Thursday, December 22, 2016

Pardon me (maybe pun intended)

We have reported, along with many others, the mutiny trials from some years ago in Nigeria. (E.g., here, here, here.)  There were 70 soldiers convicted of mutiny and sentenced to death. Their sentences were later commuted to 10 years.
The soldiers, who were found guilty of mutiny, were accused of refusing to help recapture three towns that had been seized by Boko Haram in August.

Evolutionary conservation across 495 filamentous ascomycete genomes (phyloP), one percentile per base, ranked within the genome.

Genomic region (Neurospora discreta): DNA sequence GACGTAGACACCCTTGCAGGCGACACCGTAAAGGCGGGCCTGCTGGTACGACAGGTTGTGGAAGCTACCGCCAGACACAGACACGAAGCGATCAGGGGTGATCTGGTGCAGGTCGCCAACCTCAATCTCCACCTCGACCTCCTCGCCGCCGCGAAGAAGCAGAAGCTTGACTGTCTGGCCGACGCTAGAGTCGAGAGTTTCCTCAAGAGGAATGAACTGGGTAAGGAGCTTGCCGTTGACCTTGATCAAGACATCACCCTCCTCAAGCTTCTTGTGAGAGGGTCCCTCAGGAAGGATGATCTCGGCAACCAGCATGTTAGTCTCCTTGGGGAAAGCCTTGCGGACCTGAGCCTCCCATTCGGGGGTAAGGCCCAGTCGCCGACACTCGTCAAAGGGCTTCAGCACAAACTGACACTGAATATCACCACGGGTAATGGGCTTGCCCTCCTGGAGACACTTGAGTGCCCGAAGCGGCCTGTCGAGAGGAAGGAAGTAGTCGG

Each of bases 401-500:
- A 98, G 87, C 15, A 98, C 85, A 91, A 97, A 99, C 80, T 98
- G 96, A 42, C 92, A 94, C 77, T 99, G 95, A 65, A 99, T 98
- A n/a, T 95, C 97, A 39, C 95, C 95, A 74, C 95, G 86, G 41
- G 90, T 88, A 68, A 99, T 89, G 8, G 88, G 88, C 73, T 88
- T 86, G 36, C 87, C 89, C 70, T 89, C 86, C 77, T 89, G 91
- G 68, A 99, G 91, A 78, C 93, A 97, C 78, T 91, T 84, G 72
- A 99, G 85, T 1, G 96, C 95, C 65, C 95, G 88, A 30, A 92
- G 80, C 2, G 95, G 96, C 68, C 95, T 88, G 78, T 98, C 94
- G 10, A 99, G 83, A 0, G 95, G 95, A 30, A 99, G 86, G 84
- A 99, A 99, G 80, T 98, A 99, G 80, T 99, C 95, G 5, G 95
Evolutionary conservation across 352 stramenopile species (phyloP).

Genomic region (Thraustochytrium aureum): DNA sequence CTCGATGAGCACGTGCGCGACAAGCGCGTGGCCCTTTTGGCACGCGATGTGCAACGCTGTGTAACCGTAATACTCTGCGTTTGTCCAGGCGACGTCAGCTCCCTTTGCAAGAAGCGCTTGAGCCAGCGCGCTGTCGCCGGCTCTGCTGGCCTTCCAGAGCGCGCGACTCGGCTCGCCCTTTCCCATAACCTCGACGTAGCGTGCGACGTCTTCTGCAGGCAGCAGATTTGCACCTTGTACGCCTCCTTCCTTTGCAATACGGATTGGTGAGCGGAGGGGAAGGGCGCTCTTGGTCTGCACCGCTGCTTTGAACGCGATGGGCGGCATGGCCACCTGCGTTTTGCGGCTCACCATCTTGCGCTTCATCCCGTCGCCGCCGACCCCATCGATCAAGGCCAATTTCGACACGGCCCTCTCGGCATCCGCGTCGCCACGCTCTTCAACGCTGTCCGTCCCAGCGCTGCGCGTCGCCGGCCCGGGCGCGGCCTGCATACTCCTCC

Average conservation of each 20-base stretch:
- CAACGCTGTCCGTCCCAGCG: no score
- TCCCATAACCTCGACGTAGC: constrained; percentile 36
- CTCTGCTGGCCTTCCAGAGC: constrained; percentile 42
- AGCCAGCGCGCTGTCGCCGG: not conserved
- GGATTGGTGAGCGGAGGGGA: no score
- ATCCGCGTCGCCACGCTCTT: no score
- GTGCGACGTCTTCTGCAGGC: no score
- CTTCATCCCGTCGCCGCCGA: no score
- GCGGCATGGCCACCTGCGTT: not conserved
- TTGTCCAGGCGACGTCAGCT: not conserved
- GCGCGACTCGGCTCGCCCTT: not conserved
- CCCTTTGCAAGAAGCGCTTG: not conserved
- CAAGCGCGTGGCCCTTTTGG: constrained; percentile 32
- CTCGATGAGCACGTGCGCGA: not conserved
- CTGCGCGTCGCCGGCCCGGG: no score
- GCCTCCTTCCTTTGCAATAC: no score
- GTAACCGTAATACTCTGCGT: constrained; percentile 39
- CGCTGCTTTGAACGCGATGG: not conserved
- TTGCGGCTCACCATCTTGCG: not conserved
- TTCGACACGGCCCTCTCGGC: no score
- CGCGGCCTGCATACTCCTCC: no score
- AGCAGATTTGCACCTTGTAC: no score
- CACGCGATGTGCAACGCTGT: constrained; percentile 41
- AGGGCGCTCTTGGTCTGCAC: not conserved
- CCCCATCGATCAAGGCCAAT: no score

Troops have complained that they are not being given enough weapons and ammunition to fight Boko Haram.
The Nation now reports that their lawyers have requested a pardon.

I read the request as based on the soldiers having been retaliated against for making--and acting on--legitimate complaints allowed under law. The U.S. military has an anti-retaliation statute for service members who make certain complaints, but not who mutiny. No reference was made to this report.

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